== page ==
Drawing on detailed interviews with women in their forties and fifties,
Apter finds that women in midlife undergo a series of changes through
which they gain a newly powerful sense of their own identity. She
sees midlife as a time where women gain greater control over their decisions
and a strengthened sense of their potential. Whereas other writers
have seen midlife for women as a time dominated by biological changes
associated with menopause, Apter looks at midlife passage through women's
psychology. She debunks the myths associated with women's fear of
aging and decreased attractiveness. Whereas once this was thought
to cause anxiety and depression, Apter finds that women deliberately negotiate
an acceptance of who they are physically, and resist cultural images that
marginalize them. This resistance can be a starting point for greater
freedom. While "midlife crisis" for some men is associated
with a last-ditch attempt to hold on to their youth, for women it is an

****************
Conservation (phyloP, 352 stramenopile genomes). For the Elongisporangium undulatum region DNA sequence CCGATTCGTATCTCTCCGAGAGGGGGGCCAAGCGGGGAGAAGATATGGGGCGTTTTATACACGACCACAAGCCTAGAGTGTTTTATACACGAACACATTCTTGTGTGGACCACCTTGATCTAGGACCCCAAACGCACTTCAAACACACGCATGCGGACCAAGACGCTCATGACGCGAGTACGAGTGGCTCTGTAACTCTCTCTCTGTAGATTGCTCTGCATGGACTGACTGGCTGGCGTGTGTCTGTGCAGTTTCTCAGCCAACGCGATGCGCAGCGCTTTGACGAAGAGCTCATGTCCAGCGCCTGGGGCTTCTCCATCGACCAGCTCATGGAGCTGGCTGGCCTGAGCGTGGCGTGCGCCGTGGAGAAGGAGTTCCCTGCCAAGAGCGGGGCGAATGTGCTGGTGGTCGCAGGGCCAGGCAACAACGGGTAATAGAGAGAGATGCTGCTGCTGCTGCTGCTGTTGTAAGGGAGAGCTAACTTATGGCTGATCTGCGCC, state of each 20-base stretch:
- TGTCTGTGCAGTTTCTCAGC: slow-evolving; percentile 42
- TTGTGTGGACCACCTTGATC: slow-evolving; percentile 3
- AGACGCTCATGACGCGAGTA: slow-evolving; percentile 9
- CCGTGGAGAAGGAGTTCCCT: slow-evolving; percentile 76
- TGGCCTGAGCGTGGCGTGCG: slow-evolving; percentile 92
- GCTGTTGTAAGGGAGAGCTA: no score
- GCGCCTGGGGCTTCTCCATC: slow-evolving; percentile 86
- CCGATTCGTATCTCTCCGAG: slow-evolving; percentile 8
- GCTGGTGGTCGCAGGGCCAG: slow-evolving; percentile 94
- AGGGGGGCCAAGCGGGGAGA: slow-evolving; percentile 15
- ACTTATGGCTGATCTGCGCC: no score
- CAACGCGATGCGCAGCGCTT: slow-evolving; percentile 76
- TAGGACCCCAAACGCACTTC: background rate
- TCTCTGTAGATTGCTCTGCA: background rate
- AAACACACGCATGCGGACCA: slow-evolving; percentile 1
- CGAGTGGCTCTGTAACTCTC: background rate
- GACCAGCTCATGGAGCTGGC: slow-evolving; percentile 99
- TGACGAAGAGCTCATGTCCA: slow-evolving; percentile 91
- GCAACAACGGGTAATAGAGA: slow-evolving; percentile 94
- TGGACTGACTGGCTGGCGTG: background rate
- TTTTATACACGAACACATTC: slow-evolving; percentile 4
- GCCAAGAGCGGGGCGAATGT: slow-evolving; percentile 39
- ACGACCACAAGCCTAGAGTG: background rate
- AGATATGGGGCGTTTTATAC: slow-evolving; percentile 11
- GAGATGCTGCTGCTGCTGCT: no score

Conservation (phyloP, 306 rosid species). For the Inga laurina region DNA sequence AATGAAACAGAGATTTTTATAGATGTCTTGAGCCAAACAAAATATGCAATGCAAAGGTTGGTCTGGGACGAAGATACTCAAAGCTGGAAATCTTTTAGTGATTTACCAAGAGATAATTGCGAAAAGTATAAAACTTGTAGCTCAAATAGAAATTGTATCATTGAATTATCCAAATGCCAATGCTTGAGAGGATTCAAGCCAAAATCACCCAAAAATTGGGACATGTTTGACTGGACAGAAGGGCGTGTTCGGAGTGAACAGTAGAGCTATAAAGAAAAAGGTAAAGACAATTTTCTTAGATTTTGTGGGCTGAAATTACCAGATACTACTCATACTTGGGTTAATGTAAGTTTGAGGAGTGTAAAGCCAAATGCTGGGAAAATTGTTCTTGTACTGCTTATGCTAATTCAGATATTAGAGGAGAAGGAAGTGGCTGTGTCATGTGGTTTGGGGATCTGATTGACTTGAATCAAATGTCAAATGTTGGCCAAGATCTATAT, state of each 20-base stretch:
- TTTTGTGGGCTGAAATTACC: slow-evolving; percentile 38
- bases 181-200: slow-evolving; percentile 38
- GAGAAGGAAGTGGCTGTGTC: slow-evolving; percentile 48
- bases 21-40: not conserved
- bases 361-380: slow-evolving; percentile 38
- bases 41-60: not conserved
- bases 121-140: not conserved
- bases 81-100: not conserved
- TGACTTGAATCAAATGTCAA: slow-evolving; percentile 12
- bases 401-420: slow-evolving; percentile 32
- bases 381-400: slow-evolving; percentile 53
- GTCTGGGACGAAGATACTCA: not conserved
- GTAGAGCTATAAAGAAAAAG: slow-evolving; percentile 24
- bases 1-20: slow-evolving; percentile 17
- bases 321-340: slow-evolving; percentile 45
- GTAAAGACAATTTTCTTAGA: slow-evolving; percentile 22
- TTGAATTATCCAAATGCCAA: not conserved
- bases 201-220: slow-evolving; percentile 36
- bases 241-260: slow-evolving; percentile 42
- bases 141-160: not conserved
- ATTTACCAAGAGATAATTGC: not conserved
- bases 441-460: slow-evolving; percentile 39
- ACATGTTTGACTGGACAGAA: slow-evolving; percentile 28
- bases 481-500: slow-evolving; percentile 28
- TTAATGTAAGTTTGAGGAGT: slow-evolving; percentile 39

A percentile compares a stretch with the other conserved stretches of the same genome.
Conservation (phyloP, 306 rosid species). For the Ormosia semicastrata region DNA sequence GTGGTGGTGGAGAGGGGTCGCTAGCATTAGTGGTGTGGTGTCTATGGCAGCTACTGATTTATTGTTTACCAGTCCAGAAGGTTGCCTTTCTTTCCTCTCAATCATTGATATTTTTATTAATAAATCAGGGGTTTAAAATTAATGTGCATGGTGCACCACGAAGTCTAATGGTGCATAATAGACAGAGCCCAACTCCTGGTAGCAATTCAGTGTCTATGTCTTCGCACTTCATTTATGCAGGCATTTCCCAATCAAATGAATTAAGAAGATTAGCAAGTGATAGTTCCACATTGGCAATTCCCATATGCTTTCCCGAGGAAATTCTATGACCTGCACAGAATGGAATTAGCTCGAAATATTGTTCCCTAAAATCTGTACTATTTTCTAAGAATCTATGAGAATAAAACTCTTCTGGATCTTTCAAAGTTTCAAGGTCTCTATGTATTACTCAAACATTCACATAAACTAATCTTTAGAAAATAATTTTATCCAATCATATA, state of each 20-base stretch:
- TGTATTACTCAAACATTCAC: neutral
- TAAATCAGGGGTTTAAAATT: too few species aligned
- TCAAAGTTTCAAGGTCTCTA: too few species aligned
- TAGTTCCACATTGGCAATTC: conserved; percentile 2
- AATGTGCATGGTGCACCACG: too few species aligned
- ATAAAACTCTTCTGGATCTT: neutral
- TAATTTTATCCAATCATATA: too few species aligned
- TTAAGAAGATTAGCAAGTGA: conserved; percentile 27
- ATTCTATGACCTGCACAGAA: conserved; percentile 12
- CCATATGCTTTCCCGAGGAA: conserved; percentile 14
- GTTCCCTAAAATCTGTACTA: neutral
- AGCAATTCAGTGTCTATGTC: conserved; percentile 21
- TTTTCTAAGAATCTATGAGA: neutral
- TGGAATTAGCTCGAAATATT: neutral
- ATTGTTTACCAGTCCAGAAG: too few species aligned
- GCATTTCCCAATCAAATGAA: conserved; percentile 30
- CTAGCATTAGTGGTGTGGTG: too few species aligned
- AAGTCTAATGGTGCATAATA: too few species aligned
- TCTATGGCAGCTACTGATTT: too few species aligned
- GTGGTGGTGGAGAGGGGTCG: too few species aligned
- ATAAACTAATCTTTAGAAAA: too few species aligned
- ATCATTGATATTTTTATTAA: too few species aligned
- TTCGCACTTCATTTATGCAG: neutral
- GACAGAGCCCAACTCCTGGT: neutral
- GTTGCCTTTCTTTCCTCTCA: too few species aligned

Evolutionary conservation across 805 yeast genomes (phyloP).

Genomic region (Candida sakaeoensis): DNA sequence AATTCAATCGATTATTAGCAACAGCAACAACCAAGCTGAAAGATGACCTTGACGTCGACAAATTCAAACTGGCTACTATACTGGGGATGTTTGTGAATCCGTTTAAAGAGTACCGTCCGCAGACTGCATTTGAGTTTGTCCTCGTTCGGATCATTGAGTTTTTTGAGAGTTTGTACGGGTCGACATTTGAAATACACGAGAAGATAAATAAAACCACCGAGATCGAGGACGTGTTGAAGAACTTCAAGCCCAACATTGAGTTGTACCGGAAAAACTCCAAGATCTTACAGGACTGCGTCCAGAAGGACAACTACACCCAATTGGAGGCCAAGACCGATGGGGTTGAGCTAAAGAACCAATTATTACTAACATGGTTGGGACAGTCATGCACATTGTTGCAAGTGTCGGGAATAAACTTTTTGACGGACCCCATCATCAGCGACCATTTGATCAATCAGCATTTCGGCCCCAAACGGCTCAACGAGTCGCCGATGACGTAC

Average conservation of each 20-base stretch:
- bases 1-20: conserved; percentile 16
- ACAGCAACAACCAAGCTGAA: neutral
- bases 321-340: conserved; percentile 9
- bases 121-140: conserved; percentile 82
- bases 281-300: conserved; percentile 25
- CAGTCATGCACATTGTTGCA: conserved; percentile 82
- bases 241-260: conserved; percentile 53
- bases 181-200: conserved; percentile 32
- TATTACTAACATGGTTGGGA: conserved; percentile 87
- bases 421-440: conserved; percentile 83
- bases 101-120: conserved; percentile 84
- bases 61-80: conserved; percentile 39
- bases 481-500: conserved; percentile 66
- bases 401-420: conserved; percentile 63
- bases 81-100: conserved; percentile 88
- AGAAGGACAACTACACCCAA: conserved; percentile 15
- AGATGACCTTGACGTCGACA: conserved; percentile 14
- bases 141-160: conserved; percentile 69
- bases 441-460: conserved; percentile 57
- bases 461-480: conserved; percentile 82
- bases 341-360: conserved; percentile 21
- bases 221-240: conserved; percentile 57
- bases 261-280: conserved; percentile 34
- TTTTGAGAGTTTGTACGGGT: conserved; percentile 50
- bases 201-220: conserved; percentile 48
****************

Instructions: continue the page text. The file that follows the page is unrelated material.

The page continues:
attempt to refocus their energies for the future.
Secret Paths is a must for every woman's journey into midlife and beyond.
The Confident Child: Raising a Child to Try, Learn and Care.
Raising confident, motivated, and caring children is a parent's greatest
challenge. Children who believe in themselves and have confidence are
known to experience future successes, to be less frustrated in learning,
to show overall higher performance. This sage compassionate and
practical guidebook shows parents how to help their children acquire self-esteem
building skills and offers parents a plan for learning how to discipline,
communicate and deal with their children's emotional life.
In an accessible style, with down-to-earth examples of children's lives